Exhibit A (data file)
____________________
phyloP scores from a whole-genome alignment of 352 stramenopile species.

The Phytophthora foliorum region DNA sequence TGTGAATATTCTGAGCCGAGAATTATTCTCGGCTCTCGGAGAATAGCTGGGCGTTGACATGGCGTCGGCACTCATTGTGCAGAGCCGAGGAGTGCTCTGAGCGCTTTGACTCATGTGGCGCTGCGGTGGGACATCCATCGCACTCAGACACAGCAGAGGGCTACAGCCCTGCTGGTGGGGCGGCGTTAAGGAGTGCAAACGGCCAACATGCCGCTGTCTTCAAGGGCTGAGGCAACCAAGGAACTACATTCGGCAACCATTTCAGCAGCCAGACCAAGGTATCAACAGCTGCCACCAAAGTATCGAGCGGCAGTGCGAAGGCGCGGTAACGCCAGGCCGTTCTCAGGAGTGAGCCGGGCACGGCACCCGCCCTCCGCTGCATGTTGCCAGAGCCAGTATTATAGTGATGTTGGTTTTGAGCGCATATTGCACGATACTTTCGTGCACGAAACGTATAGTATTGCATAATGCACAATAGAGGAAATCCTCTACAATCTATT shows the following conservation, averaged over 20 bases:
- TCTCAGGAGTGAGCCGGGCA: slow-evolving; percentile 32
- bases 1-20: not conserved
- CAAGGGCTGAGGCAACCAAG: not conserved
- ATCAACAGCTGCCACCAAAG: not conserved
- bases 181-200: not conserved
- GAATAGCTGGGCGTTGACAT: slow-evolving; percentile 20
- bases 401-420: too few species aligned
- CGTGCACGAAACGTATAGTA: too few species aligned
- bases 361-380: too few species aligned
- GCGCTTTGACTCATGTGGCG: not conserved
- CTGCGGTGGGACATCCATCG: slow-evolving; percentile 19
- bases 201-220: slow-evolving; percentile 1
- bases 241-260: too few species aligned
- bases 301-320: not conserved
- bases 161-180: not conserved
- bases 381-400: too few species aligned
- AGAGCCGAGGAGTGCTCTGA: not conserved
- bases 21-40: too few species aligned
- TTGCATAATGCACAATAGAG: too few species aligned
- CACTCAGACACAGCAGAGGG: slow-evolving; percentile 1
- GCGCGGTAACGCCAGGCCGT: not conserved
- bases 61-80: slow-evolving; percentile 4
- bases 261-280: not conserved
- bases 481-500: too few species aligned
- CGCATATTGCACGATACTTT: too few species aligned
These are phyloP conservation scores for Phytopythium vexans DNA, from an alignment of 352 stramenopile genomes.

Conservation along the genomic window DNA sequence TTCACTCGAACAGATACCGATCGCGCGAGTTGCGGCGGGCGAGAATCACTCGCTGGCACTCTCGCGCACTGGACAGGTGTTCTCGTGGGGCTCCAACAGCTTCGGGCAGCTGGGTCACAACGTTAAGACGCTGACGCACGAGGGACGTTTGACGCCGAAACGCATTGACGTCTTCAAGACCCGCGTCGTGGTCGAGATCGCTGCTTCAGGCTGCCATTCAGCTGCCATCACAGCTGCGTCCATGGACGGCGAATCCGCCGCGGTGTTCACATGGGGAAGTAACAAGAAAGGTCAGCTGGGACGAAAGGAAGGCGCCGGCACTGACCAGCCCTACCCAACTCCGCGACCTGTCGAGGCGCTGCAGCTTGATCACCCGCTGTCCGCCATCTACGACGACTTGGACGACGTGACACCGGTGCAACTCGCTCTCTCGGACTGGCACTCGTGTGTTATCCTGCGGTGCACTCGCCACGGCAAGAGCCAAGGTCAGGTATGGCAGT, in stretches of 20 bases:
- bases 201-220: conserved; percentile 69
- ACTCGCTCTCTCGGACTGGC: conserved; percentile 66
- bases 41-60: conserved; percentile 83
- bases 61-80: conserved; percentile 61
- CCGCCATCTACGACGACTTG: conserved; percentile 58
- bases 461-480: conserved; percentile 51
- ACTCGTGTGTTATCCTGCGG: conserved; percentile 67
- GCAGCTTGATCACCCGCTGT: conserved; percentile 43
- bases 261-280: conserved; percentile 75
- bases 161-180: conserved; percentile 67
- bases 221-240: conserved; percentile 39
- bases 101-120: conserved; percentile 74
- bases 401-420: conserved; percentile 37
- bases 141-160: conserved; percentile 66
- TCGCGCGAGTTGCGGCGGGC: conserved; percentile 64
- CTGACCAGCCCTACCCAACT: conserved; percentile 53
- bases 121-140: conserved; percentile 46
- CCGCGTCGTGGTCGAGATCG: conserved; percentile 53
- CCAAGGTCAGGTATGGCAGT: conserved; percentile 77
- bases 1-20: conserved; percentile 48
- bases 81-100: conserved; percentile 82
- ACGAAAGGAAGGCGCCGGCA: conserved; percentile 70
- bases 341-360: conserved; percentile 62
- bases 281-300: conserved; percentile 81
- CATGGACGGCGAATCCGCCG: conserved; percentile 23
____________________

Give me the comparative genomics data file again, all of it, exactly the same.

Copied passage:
phyloP scores from a whole-genome alignment of 352 stramenopile species.

The Phytophthora foliorum region DNA sequence TGTGAATATTCTGAGCCGAGAATTATTCTCGGCTCTCGGAGAATAGCTGGGCGTTGACATGGCGTCGGCACTCATTGTGCAGAGCCGAGGAGTGCTCTGAGCGCTTTGACTCATGTGGCGCTGCGGTGGGACATCCATCGCACTCAGACACAGCAGAGGGCTACAGCCCTGCTGGTGGGGCGGCGTTAAGGAGTGCAAACGGCCAACATGCCGCTGTCTTCAAGGGCTGAGGCAACCAAGGAACTACATTCGGCAACCATTTCAGCAGCCAGACCAAGGTATCAACAGCTGCCACCAAAGTATCGAGCGGCAGTGCGAAGGCGCGGTAACGCCAGGCCGTTCTCAGGAGTGAGCCGGGCACGGCACCCGCCCTCCGCTGCATGTTGCCAGAGCCAGTATTATAGTGATGTTGGTTTTGAGCGCATATTGCACGATACTTTCGTGCACGAAACGTATAGTATTGCATAATGCACAATAGAGGAAATCCTCTACAATCTATT shows the following conservation, averaged over 20 bases:
- TCTCAGGAGTGAGCCGGGCA: slow-evolving; percentile 32
- bases 1-20: not conserved
- CAAGGGCTGAGGCAACCAAG: not conserved
- ATCAACAGCTGCCACCAAAG: not conserved
- bases 181-200: not conserved
- GAATAGCTGGGCGTTGACAT: slow-evolving; percentile 20
- bases 401-420: too few species aligned
- CGTGCACGAAACGTATAGTA: too few species aligned
- bases 361-380: too few species aligned
- GCGCTTTGACTCATGTGGCG: not conserved
- CTGCGGTGGGACATCCATCG: slow-evolving; percentile 19
- bases 201-220: slow-evolving; percentile 1
- bases 241-260: too few species aligned
- bases 301-320: not conserved
- bases 161-180: not conserved
- bases 381-400: too few species aligned
- AGAGCCGAGGAGTGCTCTGA: not conserved
- bases 21-40: too few species aligned
- TTGCATAATGCACAATAGAG: too few species aligned
- CACTCAGACACAGCAGAGGG: slow-evolving; percentile 1
- GCGCGGTAACGCCAGGCCGT: not conserved
- bases 61-80: slow-evolving; percentile 4
- bases 261-280: not conserved
- bases 481-500: too few species aligned
- CGCATATTGCACGATACTTT: too few species aligned
These are phyloP conservation scores for Phytopythium vexans DNA, from an alignment of 352 stramenopile genomes.

Conservation along the genomic window DNA sequence TTCACTCGAACAGATACCGATCGCGCGAGTTGCGGCGGGCGAGAATCACTCGCTGGCACTCTCGCGCACTGGACAGGTGTTCTCGTGGGGCTCCAACAGCTTCGGGCAGCTGGGTCACAACGTTAAGACGCTGACGCACGAGGGACGTTTGACGCCGAAACGCATTGACGTCTTCAAGACCCGCGTCGTGGTCGAGATCGCTGCTTCAGGCTGCCATTCAGCTGCCATCACAGCTGCGTCCATGGACGGCGAATCCGCCGCGGTGTTCACATGGGGAAGTAACAAGAAAGGTCAGCTGGGACGAAAGGAAGGCGCCGGCACTGACCAGCCCTACCCAACTCCGCGACCTGTCGAGGCGCTGCAGCTTGATCACCCGCTGTCCGCCATCTACGACGACTTGGACGACGTGACACCGGTGCAACTCGCTCTCTCGGACTGGCACTCGTGTGTTATCCTGCGGTGCACTCGCCACGGCAAGAGCCAAGGTCAGGTATGGCAGT, in stretches of 20 bases:
- bases 201-220: conserved; percentile 69
- ACTCGCTCTCTCGGACTGGC: conserved; percentile 66
- bases 41-60: conserved; percentile 83
- bases 61-80: conserved; percentile 61
- CCGCCATCTACGACGACTTG: conserved; percentile 58
- bases 461-480: conserved; percentile 51
- ACTCGTGTGTTATCCTGCGG: conserved; percentile 67
- GCAGCTTGATCACCCGCTGT: conserved; percentile 43
- bases 261-280: conserved; percentile 75
- bases 161-180: conserved; percentile 67
- bases 221-240: conserved; percentile 39
- bases 101-120: conserved; percentile 74
- bases 401-420: conserved; percentile 37
- bases 141-160: conserved; percentile 66
- TCGCGCGAGTTGCGGCGGGC: conserved; percentile 64
- CTGACCAGCCCTACCCAACT: conserved; percentile 53
- bases 121-140: conserved; percentile 46
- CCGCGTCGTGGTCGAGATCG: conserved; percentile 53
- CCAAGGTCAGGTATGGCAGT: conserved; percentile 77
- bases 1-20: conserved; percentile 48
- bases 81-100: conserved; percentile 82
- ACGAAAGGAAGGCGCCGGCA: conserved; percentile 70
- bases 341-360: conserved; percentile 62
- bases 281-300: conserved; percentile 81
- CATGGACGGCGAATCCGCCG: conserved; percentile 23